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Now entering the Wild Kingdom (India Part 5)

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It's almost time to come home, but what adventure would be complete without experiencing a country's wildlife?

Let's start with the trip to Elephanta Island. Before any of you get excited, there were no elephants there. I felt that we should have complained for false advertisement, but I don't think they would listen to this silly American. While at Non-Elephanta Island, as I will refer to it from now on, we did see some really old stuff. There are rock-cut temples all over this little island that were created around 450 AD. They say that there used to be a big stone elephant on the island, thus the name, but it was moved to downtown Mumbai and restored. So, not even stone elephants reside on the island.

I wonder if India has a Better Business Bureau because someone really should talk to them about their advertisements.

OK, so no elephants, but the monkeys were all over the place. They are quite adapted to their admiring public...especially the public with yummy smelling purses or bags. They have been known to be little thieves. Such is civilization...we come in, make a place civilized and then corrupt the poor, previously civilized monkeys. We are such good influences on nature, aren't we? The monkeys just hang out watching us "perform". It's quite an event for them. They have refreshments, sit around and see who can find to silliest human, take bets on which human will be suckered into give "donations", etc. I'm sure we are great entertainment for them.

While watching the humans ooo and ahhh, one monkey decided he needed a drink. He found a water bottle on the ground and decided to check it out. The monkey was a bit disappointed that there wasn't anymore water left in the discarded bottle and just walked it over to the trash can....kidding, kidding... but he really did try and drink out of the bottle. It was a cute little scene until I started wondering why no one in this country seems to know what a trash can looks like.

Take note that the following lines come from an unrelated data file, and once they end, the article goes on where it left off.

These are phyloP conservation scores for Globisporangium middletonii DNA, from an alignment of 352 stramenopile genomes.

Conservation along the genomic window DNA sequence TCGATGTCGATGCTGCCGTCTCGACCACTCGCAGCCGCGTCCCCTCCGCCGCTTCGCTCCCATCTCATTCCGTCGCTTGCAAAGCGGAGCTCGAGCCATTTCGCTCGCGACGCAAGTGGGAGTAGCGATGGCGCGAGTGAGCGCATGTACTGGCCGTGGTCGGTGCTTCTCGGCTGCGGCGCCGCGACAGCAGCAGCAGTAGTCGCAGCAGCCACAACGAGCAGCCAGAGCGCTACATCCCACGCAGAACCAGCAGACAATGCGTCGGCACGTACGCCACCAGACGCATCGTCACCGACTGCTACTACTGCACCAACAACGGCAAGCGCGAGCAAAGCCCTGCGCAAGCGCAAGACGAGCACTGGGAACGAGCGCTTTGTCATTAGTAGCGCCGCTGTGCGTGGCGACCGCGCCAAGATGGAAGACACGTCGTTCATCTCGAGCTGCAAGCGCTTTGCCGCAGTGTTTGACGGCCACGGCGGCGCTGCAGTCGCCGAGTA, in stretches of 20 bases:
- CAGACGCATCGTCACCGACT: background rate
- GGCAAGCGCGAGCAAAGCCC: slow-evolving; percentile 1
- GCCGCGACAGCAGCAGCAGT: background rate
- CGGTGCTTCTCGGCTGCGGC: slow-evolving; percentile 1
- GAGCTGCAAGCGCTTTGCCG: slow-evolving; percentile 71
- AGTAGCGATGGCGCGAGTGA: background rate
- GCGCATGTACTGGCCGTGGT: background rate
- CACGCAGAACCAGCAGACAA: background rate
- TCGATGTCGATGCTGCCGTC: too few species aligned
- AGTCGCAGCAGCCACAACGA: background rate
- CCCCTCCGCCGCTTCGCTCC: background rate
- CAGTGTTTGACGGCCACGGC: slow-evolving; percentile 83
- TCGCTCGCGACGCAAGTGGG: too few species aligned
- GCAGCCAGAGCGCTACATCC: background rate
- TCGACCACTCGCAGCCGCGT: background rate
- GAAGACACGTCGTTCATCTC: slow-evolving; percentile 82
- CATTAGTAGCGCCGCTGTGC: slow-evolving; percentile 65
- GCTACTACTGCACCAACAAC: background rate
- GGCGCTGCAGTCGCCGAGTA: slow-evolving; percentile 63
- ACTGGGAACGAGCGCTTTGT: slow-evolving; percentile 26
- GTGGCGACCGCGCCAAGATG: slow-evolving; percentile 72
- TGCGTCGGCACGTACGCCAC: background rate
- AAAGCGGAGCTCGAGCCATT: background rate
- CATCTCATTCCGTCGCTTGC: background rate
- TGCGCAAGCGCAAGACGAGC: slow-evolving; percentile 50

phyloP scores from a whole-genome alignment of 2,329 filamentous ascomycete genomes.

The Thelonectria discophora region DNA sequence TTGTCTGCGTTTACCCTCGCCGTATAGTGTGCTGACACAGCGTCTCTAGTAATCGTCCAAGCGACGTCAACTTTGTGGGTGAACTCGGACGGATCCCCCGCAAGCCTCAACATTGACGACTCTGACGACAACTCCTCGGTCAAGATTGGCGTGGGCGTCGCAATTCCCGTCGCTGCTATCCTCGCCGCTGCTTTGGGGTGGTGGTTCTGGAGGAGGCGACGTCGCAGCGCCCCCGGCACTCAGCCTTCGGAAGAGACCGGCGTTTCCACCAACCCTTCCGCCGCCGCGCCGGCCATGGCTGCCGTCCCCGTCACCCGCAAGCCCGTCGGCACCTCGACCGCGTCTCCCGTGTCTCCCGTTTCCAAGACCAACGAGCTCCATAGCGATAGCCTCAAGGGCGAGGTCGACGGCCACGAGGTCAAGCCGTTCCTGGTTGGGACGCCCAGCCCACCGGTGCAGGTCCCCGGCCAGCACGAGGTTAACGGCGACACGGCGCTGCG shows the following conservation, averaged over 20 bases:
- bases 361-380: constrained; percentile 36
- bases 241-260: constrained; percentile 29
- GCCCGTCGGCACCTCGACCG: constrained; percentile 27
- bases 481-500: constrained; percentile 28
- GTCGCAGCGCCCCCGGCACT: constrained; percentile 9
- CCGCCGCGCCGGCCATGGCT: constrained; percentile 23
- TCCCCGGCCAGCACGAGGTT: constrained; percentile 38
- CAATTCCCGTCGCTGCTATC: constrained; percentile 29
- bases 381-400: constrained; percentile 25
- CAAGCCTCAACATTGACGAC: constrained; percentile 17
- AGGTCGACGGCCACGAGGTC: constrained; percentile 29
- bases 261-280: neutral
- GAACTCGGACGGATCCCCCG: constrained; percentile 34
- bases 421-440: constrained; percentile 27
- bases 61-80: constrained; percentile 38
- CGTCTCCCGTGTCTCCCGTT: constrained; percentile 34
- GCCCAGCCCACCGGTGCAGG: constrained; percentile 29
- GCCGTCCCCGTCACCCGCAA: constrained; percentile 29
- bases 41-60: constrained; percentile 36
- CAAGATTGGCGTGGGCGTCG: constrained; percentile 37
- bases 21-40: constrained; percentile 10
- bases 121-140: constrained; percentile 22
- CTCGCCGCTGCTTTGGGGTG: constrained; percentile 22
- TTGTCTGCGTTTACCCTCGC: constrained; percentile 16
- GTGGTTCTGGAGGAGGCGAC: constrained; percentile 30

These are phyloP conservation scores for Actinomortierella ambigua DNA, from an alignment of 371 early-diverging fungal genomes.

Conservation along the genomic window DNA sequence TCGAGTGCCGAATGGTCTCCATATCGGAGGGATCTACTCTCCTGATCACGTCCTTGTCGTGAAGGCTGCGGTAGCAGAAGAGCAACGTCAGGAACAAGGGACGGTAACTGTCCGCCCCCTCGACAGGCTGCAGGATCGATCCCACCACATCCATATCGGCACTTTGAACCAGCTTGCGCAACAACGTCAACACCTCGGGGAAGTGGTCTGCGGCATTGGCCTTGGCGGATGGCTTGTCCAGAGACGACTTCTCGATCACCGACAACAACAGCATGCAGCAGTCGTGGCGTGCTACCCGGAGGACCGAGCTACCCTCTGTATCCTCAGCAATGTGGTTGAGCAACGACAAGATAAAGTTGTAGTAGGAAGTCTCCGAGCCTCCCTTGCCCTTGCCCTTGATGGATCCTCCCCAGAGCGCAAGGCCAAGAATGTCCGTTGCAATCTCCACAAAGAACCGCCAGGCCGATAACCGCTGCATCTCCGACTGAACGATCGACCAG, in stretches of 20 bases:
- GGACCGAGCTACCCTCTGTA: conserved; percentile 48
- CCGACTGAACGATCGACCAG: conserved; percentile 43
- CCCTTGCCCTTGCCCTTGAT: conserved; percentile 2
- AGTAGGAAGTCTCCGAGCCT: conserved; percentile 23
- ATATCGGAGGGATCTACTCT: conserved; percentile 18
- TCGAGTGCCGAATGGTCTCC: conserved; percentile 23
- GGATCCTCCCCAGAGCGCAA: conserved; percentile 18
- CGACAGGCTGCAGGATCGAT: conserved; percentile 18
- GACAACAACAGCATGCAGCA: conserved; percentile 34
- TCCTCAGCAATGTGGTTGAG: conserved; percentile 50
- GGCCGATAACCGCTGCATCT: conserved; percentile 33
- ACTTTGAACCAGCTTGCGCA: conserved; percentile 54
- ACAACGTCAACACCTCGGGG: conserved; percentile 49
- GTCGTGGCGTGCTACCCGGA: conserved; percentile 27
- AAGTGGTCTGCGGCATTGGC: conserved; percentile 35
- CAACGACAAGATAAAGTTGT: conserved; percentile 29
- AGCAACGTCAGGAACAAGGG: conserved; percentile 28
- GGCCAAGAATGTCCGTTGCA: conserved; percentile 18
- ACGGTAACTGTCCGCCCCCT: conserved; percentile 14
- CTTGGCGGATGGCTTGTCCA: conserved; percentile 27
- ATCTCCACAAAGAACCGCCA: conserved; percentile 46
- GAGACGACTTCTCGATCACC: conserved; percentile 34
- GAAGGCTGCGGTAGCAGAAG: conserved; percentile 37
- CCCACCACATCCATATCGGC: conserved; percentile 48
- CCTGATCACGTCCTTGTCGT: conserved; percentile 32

Speaking of monkeys, we had another experience with them in Delhi. The drive from Delhi to Agra (where the Taj Majal is located) is around 4 hours or so. Along the way, the locals try and do what they can to lighten your load....of rupees! Our driver had to stop at the border from one state to the next to pay a tax. This allows the locals a good 10 minutes of knocking on your window, trying to have you buy a little chess set, or a bracelet or take a picture with the monkey.

I was being really good at not being a sucker. I looked straight ahead and shook my head everytime someone knocked. But I started to crack when this man...I will call him Monkey Man... came up with a baby monkey. He had taught it to do flips, he had it jump on the car and look in the window at me. But I was not going to break.

Then a few more minutes went by and all the other locals were gone, so I decided to be nice and give the man a few rupees and maybe get a picture of the monkey doing flips and stuff. I rolled down the the window to get the picture and give him a few rupees.

The little cute as a button monkey tried to grab my camera (no, this wasn't a heist...yet), but then Monkey man looked at the 40 rupees I was going to give him and said, "500 each".

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Whatever!!!!

At this point, my being nice flew out the window that I, now, couldn't roll up because the cute little monkey and Monkey Man were blocking my way and he was demanding 500 rupees. I argued, he argued, the driver finally arrived back at the car, I threw away 80 rupees to Monkey Man and any hope of being nice to another peddler, again!!

Silly Silly Americans.

Posted by Lori V Fri 23 Jan 09 20:52 Archived in India Tagged animal

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